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Pride Month gets underway in Doylestown with flag raisings


More than 100 people, some draped in Pride flags, others sporting rainbow-colored shirts, scarves and hats, gathered on the lawn of the Bucks County Administration Building in Doylestown Thursday to mark the beginning of Pride Month. As the Pride flag was raised, the crowd cheered.

While the gathering was festive, several speakers, many members of the Rainbow Room, Planned Parenthood Keystone’s LGBTQ+ youth program, struck a serious tone.

Leo Burchell, a Central Bucks West student and member of the high school’s Gender Sexuality Alliance, said current school district policies are targeting LGBTQ+ students.

“Right here in Doylestown, home of the Central Bucks School District, administrators and principals are taking down Pride flags in classrooms and removing LGBTQ plus-themed books from library shelves,” Burchell told the crowd.

“We are listening to and standing with LGBTQ plus students as they face these escalating attacks and demand to be seen, heard, believed and protected,” he said.

Burchell was referencing two policies the Central Bucks School Board recently passed. The first is a library policy that gives community members a pathway to have certain books evaluated for removal from district libraries.

Under the policy, “This Book is Gay,” by Juno Dawson, and “Gender Queer,” by Maia Kobabe, have been removed, prompting accusations of book-banning, a narrative that Superintendent Abram Lucabaugh,  has called "a myth."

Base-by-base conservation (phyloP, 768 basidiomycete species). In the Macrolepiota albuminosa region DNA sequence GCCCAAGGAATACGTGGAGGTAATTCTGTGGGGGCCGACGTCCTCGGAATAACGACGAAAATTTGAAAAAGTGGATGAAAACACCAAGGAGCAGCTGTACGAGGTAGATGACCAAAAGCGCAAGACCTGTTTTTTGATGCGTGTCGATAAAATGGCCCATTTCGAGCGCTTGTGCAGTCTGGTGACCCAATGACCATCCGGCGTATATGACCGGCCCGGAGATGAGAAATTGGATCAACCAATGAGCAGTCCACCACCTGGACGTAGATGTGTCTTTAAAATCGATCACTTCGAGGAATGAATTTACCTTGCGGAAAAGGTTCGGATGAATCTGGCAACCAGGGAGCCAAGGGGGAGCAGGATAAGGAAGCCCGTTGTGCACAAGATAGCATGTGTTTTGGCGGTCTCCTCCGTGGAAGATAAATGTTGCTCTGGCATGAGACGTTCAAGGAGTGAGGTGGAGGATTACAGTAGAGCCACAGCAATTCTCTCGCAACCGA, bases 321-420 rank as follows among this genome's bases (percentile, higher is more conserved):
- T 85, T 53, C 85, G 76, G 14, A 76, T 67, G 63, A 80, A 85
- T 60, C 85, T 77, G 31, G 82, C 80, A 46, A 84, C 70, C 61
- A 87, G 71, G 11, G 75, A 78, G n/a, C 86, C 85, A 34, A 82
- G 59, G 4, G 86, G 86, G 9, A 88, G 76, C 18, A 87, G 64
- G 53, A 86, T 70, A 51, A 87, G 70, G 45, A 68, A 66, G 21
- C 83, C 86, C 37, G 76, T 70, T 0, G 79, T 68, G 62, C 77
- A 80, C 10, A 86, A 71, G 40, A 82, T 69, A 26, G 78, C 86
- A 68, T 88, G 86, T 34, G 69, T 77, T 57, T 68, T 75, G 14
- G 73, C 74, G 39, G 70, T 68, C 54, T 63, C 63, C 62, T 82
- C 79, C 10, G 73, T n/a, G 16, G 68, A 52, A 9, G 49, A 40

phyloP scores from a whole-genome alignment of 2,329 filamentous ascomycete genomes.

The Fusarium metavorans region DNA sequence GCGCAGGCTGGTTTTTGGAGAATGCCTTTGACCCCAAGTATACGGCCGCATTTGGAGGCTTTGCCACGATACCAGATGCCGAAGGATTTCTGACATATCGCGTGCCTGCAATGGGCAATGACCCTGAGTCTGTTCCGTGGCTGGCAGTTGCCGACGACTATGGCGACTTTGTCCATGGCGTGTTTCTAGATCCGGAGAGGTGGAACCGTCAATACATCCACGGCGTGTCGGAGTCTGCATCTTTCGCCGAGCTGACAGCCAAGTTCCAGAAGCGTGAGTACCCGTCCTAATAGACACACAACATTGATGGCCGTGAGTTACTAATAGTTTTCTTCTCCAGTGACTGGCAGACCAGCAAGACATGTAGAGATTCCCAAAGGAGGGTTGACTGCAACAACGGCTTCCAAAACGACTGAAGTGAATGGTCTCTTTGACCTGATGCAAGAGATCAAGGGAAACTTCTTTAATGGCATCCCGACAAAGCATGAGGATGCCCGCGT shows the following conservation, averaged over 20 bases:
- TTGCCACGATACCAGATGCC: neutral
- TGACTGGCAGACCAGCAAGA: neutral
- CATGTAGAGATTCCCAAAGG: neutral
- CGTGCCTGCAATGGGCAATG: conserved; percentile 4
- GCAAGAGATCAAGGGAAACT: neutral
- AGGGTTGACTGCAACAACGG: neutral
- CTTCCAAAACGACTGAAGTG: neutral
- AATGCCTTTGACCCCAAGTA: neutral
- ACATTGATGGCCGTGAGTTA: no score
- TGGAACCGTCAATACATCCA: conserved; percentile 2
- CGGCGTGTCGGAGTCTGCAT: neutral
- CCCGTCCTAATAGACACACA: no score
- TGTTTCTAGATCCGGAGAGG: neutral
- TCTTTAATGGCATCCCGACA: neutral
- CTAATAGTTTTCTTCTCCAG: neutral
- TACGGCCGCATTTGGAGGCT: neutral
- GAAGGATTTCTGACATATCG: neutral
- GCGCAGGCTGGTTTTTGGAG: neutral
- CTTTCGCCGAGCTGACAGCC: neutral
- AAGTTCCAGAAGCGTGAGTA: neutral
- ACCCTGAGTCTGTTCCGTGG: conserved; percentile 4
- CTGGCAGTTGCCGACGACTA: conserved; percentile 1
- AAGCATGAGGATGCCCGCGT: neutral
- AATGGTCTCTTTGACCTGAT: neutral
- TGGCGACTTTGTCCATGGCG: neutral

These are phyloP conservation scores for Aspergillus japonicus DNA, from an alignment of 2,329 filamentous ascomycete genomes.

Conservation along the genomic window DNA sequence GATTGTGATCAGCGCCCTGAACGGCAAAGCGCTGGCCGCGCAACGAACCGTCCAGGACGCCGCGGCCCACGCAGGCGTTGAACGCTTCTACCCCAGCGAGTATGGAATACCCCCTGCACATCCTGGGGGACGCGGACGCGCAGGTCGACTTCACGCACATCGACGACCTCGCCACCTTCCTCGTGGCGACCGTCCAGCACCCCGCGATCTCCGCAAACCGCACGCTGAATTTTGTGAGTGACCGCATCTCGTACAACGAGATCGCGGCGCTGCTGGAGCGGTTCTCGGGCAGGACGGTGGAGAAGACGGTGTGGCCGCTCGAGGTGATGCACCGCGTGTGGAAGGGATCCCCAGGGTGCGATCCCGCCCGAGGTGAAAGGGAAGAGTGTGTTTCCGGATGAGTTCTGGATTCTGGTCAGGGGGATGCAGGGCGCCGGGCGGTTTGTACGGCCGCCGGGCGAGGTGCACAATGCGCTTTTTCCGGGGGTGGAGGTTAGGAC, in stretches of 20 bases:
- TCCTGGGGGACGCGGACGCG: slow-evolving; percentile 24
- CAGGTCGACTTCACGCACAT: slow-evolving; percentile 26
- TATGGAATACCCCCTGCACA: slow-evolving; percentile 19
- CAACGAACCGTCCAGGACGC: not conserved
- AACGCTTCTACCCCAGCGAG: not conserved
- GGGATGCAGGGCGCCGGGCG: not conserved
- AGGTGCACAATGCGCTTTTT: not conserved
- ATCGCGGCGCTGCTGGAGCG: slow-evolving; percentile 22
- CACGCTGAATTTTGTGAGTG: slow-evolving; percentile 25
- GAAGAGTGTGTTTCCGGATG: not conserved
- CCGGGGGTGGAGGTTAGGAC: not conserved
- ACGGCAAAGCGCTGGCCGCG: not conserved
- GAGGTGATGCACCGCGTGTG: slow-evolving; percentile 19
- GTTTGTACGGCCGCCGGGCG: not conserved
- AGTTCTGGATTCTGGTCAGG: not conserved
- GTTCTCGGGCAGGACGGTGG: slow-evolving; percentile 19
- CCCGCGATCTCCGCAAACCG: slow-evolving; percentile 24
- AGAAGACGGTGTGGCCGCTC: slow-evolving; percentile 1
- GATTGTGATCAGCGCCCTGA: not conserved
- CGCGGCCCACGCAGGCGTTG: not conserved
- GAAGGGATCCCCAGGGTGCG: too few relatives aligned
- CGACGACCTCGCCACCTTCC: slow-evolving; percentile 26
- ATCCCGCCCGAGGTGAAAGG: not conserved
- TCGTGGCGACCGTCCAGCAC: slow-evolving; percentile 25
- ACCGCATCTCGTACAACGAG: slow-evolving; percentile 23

“It requires books to be free of sexually explicit content and graphic depictions of explicit sexual content,” he said of the policy in a recent letter.

The second has prompted removal of Pride flags from classrooms. The policy prohibits teachers from advocating “political, partisan or social policy issues” in their classrooms. After its passage, school board president Dana Hunter called it “a win for neutrality in the classroom. This policy will allow teachers and students to focus on learning in an environment of mutual respect.”

A young student, Gill, who asked that his last name not be used, read a poem titled “This is Me,” written by his grandfather. It read, in part:

“This is me,

wild and free.

This is me,

a light everlasting,

like a child,

born free and wild,

I got style,

I sing in my own key,

This is me,

This is me,

This is me.”

Nancy Flanagan Kelly attended the early evening program. “I find this to be a happy event, joyful,” said the Warwick resident. “It’s a community of people that accepts everyone.”

Following the flag-raising event, dozens of people walked a few blocks to the borough’s Broad Commons Park, where another Pride flag was raised.

Artist Gilbert Baker is credited with creating the first Pride flag in 1978, saying he saw flags as “the most powerful symbol of pride.” In a later interview, he said, “Our job as gay people was to come out, to be visible, to live in the truth, as I say, to get out of the lie. A flag really fit that mission, because that’s a way of proclaiming your visibility or saying, ‘This is who I am!’”

Throughout June, Doylestown will celebrate Pride Month with its fourth annual Pride Festival. Many events, including Pride Music Day on June 17, film screenings at The County Theater on June 18, a Pride Ride community bike ride on June 20 and a downtown block party on June 24 will be part of the community’s activities.

To learn more about Doylestown’s Pride Festival, visit

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